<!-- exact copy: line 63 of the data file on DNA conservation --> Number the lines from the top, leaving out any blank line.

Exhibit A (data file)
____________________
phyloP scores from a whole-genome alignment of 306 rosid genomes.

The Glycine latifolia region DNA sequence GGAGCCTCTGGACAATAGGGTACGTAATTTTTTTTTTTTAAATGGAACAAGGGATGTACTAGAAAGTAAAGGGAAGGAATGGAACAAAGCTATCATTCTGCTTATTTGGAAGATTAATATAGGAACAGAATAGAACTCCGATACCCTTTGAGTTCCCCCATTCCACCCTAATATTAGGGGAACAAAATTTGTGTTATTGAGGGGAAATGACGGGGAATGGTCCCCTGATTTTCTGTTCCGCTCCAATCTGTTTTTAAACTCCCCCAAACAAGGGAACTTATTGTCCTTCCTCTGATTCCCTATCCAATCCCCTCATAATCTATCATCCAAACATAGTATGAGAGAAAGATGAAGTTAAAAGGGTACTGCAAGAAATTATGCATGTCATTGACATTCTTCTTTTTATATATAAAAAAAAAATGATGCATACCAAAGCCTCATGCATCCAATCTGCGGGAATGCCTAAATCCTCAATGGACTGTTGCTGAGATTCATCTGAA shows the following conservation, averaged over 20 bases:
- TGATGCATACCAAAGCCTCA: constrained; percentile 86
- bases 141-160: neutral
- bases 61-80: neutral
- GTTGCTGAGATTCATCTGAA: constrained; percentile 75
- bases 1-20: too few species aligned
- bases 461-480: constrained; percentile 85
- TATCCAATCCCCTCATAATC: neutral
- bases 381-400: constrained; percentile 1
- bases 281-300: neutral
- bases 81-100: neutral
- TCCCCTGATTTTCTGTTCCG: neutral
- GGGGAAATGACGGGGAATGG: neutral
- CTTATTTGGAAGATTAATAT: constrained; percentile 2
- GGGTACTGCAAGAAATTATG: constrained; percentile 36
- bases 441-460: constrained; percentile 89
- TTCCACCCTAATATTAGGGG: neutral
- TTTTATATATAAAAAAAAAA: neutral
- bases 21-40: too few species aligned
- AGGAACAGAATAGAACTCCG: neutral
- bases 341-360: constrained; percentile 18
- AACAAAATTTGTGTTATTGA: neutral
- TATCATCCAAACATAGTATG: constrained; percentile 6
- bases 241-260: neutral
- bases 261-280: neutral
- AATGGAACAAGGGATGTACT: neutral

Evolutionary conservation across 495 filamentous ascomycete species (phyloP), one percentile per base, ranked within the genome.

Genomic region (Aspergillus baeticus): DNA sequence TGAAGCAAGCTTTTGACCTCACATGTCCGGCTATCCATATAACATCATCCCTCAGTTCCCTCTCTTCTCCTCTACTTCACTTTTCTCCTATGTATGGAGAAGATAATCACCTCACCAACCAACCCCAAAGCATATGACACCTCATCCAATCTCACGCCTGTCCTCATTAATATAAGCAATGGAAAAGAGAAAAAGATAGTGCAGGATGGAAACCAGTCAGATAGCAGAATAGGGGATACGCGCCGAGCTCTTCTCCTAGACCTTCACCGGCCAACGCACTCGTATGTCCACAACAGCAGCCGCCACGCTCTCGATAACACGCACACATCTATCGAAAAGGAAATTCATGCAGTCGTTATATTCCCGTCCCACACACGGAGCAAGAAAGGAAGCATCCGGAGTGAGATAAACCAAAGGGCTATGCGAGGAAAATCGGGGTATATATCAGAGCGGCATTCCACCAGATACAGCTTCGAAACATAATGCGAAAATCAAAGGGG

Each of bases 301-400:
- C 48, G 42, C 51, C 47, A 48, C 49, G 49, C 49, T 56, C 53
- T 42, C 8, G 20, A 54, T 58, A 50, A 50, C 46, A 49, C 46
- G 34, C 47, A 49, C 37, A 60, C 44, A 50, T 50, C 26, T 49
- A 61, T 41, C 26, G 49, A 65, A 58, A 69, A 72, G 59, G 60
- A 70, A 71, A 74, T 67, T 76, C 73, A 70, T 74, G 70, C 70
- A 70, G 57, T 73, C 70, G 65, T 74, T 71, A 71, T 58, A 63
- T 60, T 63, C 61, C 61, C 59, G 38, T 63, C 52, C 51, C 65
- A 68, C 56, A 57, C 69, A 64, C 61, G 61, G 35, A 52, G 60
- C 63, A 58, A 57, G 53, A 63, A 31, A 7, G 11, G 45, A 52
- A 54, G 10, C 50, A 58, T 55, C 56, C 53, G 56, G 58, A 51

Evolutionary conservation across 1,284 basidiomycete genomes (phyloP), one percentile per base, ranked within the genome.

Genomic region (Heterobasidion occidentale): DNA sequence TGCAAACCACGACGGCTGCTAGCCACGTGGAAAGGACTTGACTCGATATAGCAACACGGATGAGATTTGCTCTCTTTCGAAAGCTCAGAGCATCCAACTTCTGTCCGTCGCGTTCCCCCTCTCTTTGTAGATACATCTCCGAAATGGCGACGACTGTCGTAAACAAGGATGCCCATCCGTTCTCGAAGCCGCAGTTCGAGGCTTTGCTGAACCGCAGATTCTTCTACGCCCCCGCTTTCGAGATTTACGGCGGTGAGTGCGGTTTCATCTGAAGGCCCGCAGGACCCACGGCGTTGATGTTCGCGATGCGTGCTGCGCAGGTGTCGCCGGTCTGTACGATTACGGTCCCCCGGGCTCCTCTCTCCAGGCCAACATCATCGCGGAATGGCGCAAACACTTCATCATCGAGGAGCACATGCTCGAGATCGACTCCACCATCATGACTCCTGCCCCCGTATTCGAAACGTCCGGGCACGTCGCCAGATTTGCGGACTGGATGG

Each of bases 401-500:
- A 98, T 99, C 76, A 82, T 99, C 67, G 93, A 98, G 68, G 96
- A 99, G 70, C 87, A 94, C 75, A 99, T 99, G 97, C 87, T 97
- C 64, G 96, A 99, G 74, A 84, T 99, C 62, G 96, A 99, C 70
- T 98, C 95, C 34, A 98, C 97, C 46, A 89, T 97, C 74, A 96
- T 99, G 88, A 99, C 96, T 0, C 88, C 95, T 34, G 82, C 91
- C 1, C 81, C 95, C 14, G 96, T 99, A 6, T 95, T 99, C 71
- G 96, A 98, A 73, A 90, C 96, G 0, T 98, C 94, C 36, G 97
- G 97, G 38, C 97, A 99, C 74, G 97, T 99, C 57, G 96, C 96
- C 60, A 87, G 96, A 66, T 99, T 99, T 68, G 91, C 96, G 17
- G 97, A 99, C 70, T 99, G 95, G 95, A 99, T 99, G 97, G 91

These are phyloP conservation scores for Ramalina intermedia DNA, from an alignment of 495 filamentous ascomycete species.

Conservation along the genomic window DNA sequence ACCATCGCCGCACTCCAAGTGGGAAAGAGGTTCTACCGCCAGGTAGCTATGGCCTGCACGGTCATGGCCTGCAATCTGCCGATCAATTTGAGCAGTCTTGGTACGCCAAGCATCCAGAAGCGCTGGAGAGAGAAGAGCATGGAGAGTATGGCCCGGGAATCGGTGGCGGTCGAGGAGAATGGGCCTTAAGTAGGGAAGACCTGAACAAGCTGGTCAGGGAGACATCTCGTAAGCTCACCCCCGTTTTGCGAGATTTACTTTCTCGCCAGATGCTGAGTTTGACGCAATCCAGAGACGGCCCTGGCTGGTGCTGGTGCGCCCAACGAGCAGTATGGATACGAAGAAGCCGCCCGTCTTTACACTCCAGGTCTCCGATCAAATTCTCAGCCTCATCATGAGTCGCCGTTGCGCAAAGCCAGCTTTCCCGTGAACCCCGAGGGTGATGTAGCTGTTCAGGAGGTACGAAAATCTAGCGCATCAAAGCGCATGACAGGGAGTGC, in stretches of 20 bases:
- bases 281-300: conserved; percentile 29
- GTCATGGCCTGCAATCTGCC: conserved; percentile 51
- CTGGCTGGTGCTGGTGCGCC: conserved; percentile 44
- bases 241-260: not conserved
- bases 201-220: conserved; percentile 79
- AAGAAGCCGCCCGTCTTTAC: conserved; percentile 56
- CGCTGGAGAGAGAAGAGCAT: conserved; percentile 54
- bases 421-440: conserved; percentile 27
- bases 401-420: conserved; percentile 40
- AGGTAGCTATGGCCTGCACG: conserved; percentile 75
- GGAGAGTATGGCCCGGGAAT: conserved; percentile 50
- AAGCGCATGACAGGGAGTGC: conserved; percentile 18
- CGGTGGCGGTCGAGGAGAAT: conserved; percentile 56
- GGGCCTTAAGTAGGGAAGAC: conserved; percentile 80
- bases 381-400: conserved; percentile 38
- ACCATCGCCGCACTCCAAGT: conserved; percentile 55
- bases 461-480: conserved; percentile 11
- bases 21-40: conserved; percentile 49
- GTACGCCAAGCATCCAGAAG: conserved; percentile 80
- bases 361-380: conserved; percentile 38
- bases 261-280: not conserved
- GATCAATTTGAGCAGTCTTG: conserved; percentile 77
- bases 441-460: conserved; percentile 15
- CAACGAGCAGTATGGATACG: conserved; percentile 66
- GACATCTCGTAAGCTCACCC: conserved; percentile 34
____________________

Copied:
- bases 421-440: conserved; percentile 27